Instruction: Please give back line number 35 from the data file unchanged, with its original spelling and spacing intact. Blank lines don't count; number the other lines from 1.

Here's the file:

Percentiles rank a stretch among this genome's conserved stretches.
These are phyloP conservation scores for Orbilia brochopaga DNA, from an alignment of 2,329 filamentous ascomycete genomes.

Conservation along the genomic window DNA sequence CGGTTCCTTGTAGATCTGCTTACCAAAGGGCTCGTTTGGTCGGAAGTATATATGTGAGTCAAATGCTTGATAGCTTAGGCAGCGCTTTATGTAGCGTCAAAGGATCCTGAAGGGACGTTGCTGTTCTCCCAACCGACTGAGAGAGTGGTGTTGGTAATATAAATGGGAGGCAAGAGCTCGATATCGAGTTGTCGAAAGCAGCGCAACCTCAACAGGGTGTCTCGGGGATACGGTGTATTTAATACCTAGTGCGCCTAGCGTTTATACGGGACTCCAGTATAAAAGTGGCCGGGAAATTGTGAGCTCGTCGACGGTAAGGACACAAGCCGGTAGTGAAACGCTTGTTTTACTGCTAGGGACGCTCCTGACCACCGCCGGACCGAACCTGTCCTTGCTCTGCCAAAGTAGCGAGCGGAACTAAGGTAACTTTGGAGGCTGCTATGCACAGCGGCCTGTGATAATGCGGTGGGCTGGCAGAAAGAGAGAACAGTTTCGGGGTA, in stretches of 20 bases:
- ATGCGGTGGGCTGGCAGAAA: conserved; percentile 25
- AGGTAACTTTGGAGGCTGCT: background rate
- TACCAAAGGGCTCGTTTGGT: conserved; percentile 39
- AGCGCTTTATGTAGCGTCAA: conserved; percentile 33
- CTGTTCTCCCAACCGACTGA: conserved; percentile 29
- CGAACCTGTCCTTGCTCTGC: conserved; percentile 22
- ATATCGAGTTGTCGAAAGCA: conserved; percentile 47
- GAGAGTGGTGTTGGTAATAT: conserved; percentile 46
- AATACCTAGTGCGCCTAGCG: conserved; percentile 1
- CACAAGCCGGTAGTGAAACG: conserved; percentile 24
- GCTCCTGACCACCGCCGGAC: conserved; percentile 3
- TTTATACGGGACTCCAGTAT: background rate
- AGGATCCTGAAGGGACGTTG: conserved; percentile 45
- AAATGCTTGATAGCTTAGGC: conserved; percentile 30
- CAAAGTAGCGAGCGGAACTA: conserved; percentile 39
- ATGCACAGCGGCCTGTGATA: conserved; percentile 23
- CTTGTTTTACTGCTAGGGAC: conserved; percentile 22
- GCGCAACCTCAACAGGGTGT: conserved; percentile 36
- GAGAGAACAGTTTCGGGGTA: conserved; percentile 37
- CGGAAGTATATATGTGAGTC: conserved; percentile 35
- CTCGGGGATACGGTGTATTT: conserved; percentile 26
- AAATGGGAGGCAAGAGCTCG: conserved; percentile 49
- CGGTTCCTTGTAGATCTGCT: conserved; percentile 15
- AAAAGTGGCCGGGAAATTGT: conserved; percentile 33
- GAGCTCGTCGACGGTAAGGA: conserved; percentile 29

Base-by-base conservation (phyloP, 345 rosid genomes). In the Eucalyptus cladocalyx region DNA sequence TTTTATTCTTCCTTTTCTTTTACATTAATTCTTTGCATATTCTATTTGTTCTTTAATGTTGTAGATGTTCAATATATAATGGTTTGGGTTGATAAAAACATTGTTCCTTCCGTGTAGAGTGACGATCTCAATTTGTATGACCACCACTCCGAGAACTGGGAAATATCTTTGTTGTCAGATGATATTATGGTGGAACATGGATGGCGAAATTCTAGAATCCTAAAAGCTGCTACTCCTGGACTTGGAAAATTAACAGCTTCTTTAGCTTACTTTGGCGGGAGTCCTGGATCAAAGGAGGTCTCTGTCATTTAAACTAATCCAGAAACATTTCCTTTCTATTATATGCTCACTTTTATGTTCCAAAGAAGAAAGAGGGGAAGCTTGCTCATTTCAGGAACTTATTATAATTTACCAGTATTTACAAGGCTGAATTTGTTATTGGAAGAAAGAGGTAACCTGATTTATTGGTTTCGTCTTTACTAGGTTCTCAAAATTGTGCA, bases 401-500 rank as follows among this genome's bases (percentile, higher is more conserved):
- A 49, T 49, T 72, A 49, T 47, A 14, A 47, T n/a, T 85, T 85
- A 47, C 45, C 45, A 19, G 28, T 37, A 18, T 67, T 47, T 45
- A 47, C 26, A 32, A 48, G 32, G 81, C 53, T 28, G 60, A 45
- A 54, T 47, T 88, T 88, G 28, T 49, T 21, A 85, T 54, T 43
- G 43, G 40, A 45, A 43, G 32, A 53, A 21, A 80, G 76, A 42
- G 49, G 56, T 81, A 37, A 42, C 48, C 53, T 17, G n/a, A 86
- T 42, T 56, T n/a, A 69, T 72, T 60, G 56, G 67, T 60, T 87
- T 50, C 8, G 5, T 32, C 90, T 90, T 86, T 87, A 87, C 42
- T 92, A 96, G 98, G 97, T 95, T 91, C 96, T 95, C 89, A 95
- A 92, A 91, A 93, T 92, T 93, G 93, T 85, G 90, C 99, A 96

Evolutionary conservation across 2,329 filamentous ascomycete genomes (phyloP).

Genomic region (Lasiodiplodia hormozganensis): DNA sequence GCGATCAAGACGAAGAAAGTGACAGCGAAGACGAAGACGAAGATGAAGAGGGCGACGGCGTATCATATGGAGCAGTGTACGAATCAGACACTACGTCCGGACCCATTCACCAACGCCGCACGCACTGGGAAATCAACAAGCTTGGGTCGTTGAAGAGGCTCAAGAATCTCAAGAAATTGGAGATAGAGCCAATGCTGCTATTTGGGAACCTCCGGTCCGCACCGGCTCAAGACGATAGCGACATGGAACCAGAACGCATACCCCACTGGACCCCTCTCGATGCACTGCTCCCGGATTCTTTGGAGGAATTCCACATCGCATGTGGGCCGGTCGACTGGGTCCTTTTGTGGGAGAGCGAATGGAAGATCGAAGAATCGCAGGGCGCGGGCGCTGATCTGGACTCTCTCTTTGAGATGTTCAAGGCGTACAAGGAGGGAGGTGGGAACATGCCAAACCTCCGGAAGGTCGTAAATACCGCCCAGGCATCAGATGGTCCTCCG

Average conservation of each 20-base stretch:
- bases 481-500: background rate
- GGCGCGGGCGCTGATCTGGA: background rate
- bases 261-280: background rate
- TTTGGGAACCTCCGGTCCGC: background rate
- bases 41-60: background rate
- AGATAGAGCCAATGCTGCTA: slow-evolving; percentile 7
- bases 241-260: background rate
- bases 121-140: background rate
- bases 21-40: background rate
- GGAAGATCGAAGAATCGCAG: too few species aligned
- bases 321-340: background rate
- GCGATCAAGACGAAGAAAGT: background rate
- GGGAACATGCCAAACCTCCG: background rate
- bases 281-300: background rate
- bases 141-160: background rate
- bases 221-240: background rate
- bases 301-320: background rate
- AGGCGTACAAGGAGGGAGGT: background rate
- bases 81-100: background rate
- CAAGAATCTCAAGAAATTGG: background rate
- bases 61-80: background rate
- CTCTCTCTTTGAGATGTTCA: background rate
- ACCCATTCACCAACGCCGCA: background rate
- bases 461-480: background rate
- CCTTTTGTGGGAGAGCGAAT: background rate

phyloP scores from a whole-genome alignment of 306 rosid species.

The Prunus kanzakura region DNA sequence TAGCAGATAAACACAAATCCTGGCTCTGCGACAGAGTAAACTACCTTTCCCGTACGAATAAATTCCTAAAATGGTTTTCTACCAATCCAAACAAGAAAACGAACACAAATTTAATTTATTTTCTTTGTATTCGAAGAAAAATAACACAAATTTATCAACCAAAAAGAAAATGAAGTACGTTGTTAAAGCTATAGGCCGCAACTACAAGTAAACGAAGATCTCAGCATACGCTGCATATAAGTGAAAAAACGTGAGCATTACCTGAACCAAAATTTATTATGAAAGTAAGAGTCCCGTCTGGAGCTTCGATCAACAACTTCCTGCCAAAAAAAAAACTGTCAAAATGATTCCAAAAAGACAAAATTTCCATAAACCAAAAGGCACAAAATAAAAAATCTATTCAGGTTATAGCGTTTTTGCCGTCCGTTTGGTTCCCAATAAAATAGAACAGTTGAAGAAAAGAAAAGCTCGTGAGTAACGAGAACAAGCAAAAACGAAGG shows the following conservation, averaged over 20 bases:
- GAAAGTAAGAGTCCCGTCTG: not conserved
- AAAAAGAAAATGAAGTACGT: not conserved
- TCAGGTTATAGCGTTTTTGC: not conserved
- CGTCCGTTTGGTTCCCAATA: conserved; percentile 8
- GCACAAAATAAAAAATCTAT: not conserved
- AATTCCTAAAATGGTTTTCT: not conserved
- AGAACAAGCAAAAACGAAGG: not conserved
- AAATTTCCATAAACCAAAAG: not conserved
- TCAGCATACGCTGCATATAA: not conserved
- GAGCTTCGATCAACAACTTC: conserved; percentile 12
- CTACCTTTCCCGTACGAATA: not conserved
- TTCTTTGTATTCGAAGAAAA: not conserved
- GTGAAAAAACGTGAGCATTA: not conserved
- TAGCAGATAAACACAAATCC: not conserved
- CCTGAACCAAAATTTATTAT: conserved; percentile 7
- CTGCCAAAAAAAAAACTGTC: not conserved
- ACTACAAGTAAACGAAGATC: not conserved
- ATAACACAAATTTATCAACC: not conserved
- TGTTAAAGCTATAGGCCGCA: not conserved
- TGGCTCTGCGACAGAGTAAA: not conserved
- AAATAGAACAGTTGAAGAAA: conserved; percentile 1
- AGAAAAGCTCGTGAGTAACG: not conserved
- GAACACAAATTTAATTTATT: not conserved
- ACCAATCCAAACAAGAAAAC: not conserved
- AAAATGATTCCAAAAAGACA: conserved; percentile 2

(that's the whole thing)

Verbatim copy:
- G 49, G 56, T 81, A 37, A 42, C 48, C 53, T 17, G n/a, A 86